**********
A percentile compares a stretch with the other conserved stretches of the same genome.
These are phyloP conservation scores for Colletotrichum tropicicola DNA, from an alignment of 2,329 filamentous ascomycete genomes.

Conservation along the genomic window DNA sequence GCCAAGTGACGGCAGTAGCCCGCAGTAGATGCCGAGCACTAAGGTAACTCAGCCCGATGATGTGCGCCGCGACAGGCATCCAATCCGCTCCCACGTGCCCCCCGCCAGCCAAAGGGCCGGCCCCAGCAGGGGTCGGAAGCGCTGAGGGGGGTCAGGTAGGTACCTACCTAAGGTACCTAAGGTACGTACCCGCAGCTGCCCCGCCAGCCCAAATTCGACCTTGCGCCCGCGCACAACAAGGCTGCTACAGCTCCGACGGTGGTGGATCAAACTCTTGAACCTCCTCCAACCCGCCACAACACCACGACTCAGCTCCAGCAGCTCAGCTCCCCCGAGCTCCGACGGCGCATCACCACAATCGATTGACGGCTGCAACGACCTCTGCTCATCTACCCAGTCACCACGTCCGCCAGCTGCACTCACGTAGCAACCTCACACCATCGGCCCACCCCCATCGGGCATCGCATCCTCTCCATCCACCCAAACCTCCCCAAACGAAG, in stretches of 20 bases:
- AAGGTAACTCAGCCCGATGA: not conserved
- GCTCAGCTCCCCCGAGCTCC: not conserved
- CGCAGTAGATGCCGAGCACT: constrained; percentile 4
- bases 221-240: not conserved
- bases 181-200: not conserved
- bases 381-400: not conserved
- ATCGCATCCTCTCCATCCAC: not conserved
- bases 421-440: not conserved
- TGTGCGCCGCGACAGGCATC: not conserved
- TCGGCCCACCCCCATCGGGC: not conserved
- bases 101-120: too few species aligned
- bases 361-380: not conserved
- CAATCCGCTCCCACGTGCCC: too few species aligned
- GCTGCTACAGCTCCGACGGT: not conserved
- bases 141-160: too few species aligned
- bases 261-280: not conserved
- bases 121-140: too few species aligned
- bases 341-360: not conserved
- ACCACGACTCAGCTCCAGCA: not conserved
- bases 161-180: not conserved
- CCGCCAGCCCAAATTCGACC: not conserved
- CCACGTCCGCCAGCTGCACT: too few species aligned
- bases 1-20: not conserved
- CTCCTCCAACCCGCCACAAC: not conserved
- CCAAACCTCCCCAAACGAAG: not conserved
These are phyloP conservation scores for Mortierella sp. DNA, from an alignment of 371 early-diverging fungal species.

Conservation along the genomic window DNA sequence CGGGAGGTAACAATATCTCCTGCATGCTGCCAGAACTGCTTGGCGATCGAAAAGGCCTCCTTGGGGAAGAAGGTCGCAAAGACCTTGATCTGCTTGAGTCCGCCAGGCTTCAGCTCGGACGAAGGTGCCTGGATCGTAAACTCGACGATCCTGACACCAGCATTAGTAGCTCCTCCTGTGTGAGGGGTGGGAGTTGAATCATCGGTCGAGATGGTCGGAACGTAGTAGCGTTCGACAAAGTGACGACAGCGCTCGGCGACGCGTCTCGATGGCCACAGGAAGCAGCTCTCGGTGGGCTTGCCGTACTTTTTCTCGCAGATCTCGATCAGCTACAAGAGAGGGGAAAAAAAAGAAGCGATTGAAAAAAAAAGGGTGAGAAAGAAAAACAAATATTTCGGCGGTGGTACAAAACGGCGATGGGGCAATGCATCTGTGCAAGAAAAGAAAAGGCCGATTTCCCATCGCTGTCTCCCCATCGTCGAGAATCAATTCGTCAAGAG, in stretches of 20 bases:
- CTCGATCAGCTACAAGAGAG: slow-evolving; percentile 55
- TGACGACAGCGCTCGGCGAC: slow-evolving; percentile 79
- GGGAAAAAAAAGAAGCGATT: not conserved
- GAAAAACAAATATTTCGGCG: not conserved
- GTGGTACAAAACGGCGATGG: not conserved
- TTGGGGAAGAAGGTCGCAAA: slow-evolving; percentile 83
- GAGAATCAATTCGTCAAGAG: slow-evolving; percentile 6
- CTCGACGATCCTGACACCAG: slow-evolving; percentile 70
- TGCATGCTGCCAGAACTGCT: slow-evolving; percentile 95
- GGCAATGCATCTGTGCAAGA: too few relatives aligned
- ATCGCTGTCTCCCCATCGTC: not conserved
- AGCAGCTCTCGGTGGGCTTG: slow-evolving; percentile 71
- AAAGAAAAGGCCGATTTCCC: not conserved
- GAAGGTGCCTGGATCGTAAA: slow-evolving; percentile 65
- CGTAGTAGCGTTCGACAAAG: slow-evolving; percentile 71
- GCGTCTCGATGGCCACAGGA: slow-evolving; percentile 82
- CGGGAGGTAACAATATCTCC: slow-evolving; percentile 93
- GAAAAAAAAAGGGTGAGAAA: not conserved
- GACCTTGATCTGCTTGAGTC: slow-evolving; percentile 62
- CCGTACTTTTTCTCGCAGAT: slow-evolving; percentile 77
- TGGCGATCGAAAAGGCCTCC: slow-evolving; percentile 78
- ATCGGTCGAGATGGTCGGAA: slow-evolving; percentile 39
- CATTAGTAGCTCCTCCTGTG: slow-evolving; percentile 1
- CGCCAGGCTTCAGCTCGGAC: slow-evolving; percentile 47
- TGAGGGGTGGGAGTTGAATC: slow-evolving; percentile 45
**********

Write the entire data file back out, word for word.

A percentile compares a stretch with the other conserved stretches of the same genome.
These are phyloP conservation scores for Colletotrichum tropicicola DNA, from an alignment of 2,329 filamentous ascomycete genomes.

Conservation along the genomic window DNA sequence GCCAAGTGACGGCAGTAGCCCGCAGTAGATGCCGAGCACTAAGGTAACTCAGCCCGATGATGTGCGCCGCGACAGGCATCCAATCCGCTCCCACGTGCCCCCCGCCAGCCAAAGGGCCGGCCCCAGCAGGGGTCGGAAGCGCTGAGGGGGGTCAGGTAGGTACCTACCTAAGGTACCTAAGGTACGTACCCGCAGCTGCCCCGCCAGCCCAAATTCGACCTTGCGCCCGCGCACAACAAGGCTGCTACAGCTCCGACGGTGGTGGATCAAACTCTTGAACCTCCTCCAACCCGCCACAACACCACGACTCAGCTCCAGCAGCTCAGCTCCCCCGAGCTCCGACGGCGCATCACCACAATCGATTGACGGCTGCAACGACCTCTGCTCATCTACCCAGTCACCACGTCCGCCAGCTGCACTCACGTAGCAACCTCACACCATCGGCCCACCCCCATCGGGCATCGCATCCTCTCCATCCACCCAAACCTCCCCAAACGAAG, in stretches of 20 bases:
- AAGGTAACTCAGCCCGATGA: not conserved
- GCTCAGCTCCCCCGAGCTCC: not conserved
- CGCAGTAGATGCCGAGCACT: constrained; percentile 4
- bases 221-240: not conserved
- bases 181-200: not conserved
- bases 381-400: not conserved
- ATCGCATCCTCTCCATCCAC: not conserved
- bases 421-440: not conserved
- TGTGCGCCGCGACAGGCATC: not conserved
- TCGGCCCACCCCCATCGGGC: not conserved
- bases 101-120: too few species aligned
- bases 361-380: not conserved
- CAATCCGCTCCCACGTGCCC: too few species aligned
- GCTGCTACAGCTCCGACGGT: not conserved
- bases 141-160: too few species aligned
- bases 261-280: not conserved
- bases 121-140: too few species aligned
- bases 341-360: not conserved
- ACCACGACTCAGCTCCAGCA: not conserved
- bases 161-180: not conserved
- CCGCCAGCCCAAATTCGACC: not conserved
- CCACGTCCGCCAGCTGCACT: too few species aligned
- bases 1-20: not conserved
- CTCCTCCAACCCGCCACAAC: not conserved
- CCAAACCTCCCCAAACGAAG: not conserved
These are phyloP conservation scores for Mortierella sp. DNA, from an alignment of 371 early-diverging fungal species.

Conservation along the genomic window DNA sequence CGGGAGGTAACAATATCTCCTGCATGCTGCCAGAACTGCTTGGCGATCGAAAAGGCCTCCTTGGGGAAGAAGGTCGCAAAGACCTTGATCTGCTTGAGTCCGCCAGGCTTCAGCTCGGACGAAGGTGCCTGGATCGTAAACTCGACGATCCTGACACCAGCATTAGTAGCTCCTCCTGTGTGAGGGGTGGGAGTTGAATCATCGGTCGAGATGGTCGGAACGTAGTAGCGTTCGACAAAGTGACGACAGCGCTCGGCGACGCGTCTCGATGGCCACAGGAAGCAGCTCTCGGTGGGCTTGCCGTACTTTTTCTCGCAGATCTCGATCAGCTACAAGAGAGGGGAAAAAAAAGAAGCGATTGAAAAAAAAAGGGTGAGAAAGAAAAACAAATATTTCGGCGGTGGTACAAAACGGCGATGGGGCAATGCATCTGTGCAAGAAAAGAAAAGGCCGATTTCCCATCGCTGTCTCCCCATCGTCGAGAATCAATTCGTCAAGAG, in stretches of 20 bases:
- CTCGATCAGCTACAAGAGAG: slow-evolving; percentile 55
- TGACGACAGCGCTCGGCGAC: slow-evolving; percentile 79
- GGGAAAAAAAAGAAGCGATT: not conserved
- GAAAAACAAATATTTCGGCG: not conserved
- GTGGTACAAAACGGCGATGG: not conserved
- TTGGGGAAGAAGGTCGCAAA: slow-evolving; percentile 83
- GAGAATCAATTCGTCAAGAG: slow-evolving; percentile 6
- CTCGACGATCCTGACACCAG: slow-evolving; percentile 70
- TGCATGCTGCCAGAACTGCT: slow-evolving; percentile 95
- GGCAATGCATCTGTGCAAGA: too few relatives aligned
- ATCGCTGTCTCCCCATCGTC: not conserved
- AGCAGCTCTCGGTGGGCTTG: slow-evolving; percentile 71
- AAAGAAAAGGCCGATTTCCC: not conserved
- GAAGGTGCCTGGATCGTAAA: slow-evolving; percentile 65
- CGTAGTAGCGTTCGACAAAG: slow-evolving; percentile 71
- GCGTCTCGATGGCCACAGGA: slow-evolving; percentile 82
- CGGGAGGTAACAATATCTCC: slow-evolving; percentile 93
- GAAAAAAAAAGGGTGAGAAA: not conserved
- GACCTTGATCTGCTTGAGTC: slow-evolving; percentile 62
- CCGTACTTTTTCTCGCAGAT: slow-evolving; percentile 77
- TGGCGATCGAAAAGGCCTCC: slow-evolving; percentile 78
- ATCGGTCGAGATGGTCGGAA: slow-evolving; percentile 39
- CATTAGTAGCTCCTCCTGTG: slow-evolving; percentile 1
- CGCCAGGCTTCAGCTCGGAC: slow-evolving; percentile 47
- TGAGGGGTGGGAGTTGAATC: slow-evolving; percentile 45